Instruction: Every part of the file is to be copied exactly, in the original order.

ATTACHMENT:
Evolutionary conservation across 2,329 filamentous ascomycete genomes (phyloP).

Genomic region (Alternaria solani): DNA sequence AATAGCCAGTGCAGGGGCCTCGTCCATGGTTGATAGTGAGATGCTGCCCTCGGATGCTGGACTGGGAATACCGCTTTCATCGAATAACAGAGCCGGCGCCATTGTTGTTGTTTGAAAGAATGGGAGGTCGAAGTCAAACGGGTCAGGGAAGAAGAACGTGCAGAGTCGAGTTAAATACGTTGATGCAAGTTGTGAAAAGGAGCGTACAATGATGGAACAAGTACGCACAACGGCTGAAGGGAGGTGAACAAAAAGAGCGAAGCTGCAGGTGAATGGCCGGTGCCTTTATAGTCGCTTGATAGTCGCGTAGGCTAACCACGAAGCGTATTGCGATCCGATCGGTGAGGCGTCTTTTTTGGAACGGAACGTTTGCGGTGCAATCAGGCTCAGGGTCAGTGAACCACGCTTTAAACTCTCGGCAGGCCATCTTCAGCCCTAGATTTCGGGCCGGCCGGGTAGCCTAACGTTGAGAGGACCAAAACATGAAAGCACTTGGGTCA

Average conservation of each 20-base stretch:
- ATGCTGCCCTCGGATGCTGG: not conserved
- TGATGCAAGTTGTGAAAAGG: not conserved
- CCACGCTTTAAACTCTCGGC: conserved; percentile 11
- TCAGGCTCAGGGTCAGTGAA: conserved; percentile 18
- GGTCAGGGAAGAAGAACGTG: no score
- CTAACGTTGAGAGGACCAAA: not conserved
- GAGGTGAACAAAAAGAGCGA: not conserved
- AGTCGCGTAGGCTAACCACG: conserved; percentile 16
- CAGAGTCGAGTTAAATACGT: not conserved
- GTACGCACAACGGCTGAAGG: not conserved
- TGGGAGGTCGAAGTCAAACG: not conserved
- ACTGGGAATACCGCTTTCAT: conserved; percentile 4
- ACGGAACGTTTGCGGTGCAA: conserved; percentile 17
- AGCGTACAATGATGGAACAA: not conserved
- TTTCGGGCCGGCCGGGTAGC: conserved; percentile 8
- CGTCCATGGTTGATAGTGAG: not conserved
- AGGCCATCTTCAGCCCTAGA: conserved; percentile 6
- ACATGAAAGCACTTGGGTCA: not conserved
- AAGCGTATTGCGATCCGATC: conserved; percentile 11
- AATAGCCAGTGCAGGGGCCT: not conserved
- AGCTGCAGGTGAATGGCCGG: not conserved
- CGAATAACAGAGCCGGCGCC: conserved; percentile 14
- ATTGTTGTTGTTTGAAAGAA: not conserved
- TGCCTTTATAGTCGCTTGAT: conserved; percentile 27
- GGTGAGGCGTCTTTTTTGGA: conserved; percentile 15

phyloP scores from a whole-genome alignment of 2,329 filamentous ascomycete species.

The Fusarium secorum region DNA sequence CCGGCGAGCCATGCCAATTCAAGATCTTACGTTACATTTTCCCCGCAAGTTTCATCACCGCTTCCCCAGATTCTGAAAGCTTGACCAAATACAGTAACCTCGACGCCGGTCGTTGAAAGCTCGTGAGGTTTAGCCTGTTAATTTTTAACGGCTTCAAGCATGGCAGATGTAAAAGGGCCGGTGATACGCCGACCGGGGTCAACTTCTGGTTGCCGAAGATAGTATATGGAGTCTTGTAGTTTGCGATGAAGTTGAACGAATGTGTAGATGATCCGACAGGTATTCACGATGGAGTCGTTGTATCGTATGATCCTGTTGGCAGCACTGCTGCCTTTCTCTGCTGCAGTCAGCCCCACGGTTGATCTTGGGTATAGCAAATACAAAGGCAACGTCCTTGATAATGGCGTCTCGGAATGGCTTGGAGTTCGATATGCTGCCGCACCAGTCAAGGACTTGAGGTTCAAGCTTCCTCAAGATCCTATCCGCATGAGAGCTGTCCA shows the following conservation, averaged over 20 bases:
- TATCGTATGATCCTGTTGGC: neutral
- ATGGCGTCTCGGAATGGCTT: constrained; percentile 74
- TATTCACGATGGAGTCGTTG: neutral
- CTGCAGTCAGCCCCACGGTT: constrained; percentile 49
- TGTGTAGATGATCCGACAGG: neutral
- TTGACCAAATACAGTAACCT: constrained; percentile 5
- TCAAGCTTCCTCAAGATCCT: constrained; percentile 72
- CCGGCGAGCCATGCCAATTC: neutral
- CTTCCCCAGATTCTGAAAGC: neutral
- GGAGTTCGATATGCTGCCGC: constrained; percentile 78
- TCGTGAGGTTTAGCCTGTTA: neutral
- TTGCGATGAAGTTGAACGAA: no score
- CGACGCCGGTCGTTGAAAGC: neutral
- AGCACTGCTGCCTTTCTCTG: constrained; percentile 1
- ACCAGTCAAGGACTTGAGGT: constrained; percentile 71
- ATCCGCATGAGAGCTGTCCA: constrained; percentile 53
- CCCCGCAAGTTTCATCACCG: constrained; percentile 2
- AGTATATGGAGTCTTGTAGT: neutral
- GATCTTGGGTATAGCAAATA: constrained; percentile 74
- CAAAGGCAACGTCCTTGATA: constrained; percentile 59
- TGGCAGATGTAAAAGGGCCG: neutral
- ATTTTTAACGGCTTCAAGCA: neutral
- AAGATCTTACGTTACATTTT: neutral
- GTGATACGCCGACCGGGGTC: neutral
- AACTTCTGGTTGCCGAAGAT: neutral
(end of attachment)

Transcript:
Evolutionary conservation across 2,329 filamentous ascomycete genomes (phyloP).

Genomic region (Alternaria solani): DNA sequence AATAGCCAGTGCAGGGGCCTCGTCCATGGTTGATAGTGAGATGCTGCCCTCGGATGCTGGACTGGGAATACCGCTTTCATCGAATAACAGAGCCGGCGCCATTGTTGTTGTTTGAAAGAATGGGAGGTCGAAGTCAAACGGGTCAGGGAAGAAGAACGTGCAGAGTCGAGTTAAATACGTTGATGCAAGTTGTGAAAAGGAGCGTACAATGATGGAACAAGTACGCACAACGGCTGAAGGGAGGTGAACAAAAAGAGCGAAGCTGCAGGTGAATGGCCGGTGCCTTTATAGTCGCTTGATAGTCGCGTAGGCTAACCACGAAGCGTATTGCGATCCGATCGGTGAGGCGTCTTTTTTGGAACGGAACGTTTGCGGTGCAATCAGGCTCAGGGTCAGTGAACCACGCTTTAAACTCTCGGCAGGCCATCTTCAGCCCTAGATTTCGGGCCGGCCGGGTAGCCTAACGTTGAGAGGACCAAAACATGAAAGCACTTGGGTCA

Average conservation of each 20-base stretch:
- ATGCTGCCCTCGGATGCTGG: not conserved
- TGATGCAAGTTGTGAAAAGG: not conserved
- CCACGCTTTAAACTCTCGGC: conserved; percentile 11
- TCAGGCTCAGGGTCAGTGAA: conserved; percentile 18
- GGTCAGGGAAGAAGAACGTG: no score
- CTAACGTTGAGAGGACCAAA: not conserved
- GAGGTGAACAAAAAGAGCGA: not conserved
- AGTCGCGTAGGCTAACCACG: conserved; percentile 16
- CAGAGTCGAGTTAAATACGT: not conserved
- GTACGCACAACGGCTGAAGG: not conserved
- TGGGAGGTCGAAGTCAAACG: not conserved
- ACTGGGAATACCGCTTTCAT: conserved; percentile 4
- ACGGAACGTTTGCGGTGCAA: conserved; percentile 17
- AGCGTACAATGATGGAACAA: not conserved
- TTTCGGGCCGGCCGGGTAGC: conserved; percentile 8
- CGTCCATGGTTGATAGTGAG: not conserved
- AGGCCATCTTCAGCCCTAGA: conserved; percentile 6
- ACATGAAAGCACTTGGGTCA: not conserved
- AAGCGTATTGCGATCCGATC: conserved; percentile 11
- AATAGCCAGTGCAGGGGCCT: not conserved
- AGCTGCAGGTGAATGGCCGG: not conserved
- CGAATAACAGAGCCGGCGCC: conserved; percentile 14
- ATTGTTGTTGTTTGAAAGAA: not conserved
- TGCCTTTATAGTCGCTTGAT: conserved; percentile 27
- GGTGAGGCGTCTTTTTTGGA: conserved; percentile 15

phyloP scores from a whole-genome alignment of 2,329 filamentous ascomycete species.

The Fusarium secorum region DNA sequence CCGGCGAGCCATGCCAATTCAAGATCTTACGTTACATTTTCCCCGCAAGTTTCATCACCGCTTCCCCAGATTCTGAAAGCTTGACCAAATACAGTAACCTCGACGCCGGTCGTTGAAAGCTCGTGAGGTTTAGCCTGTTAATTTTTAACGGCTTCAAGCATGGCAGATGTAAAAGGGCCGGTGATACGCCGACCGGGGTCAACTTCTGGTTGCCGAAGATAGTATATGGAGTCTTGTAGTTTGCGATGAAGTTGAACGAATGTGTAGATGATCCGACAGGTATTCACGATGGAGTCGTTGTATCGTATGATCCTGTTGGCAGCACTGCTGCCTTTCTCTGCTGCAGTCAGCCCCACGGTTGATCTTGGGTATAGCAAATACAAAGGCAACGTCCTTGATAATGGCGTCTCGGAATGGCTTGGAGTTCGATATGCTGCCGCACCAGTCAAGGACTTGAGGTTCAAGCTTCCTCAAGATCCTATCCGCATGAGAGCTGTCCA shows the following conservation, averaged over 20 bases:
- TATCGTATGATCCTGTTGGC: neutral
- ATGGCGTCTCGGAATGGCTT: constrained; percentile 74
- TATTCACGATGGAGTCGTTG: neutral
- CTGCAGTCAGCCCCACGGTT: constrained; percentile 49
- TGTGTAGATGATCCGACAGG: neutral
- TTGACCAAATACAGTAACCT: constrained; percentile 5
- TCAAGCTTCCTCAAGATCCT: constrained; percentile 72
- CCGGCGAGCCATGCCAATTC: neutral
- CTTCCCCAGATTCTGAAAGC: neutral
- GGAGTTCGATATGCTGCCGC: constrained; percentile 78
- TCGTGAGGTTTAGCCTGTTA: neutral
- TTGCGATGAAGTTGAACGAA: no score
- CGACGCCGGTCGTTGAAAGC: neutral
- AGCACTGCTGCCTTTCTCTG: constrained; percentile 1
- ACCAGTCAAGGACTTGAGGT: constrained; percentile 71
- ATCCGCATGAGAGCTGTCCA: constrained; percentile 53
- CCCCGCAAGTTTCATCACCG: constrained; percentile 2
- AGTATATGGAGTCTTGTAGT: neutral
- GATCTTGGGTATAGCAAATA: constrained; percentile 74
- CAAAGGCAACGTCCTTGATA: constrained; percentile 59
- TGGCAGATGTAAAAGGGCCG: neutral
- ATTTTTAACGGCTTCAAGCA: neutral
- AAGATCTTACGTTACATTTT: neutral
- GTGATACGCCGACCGGGGTC: neutral
- AACTTCTGGTTGCCGAAGAT: neutral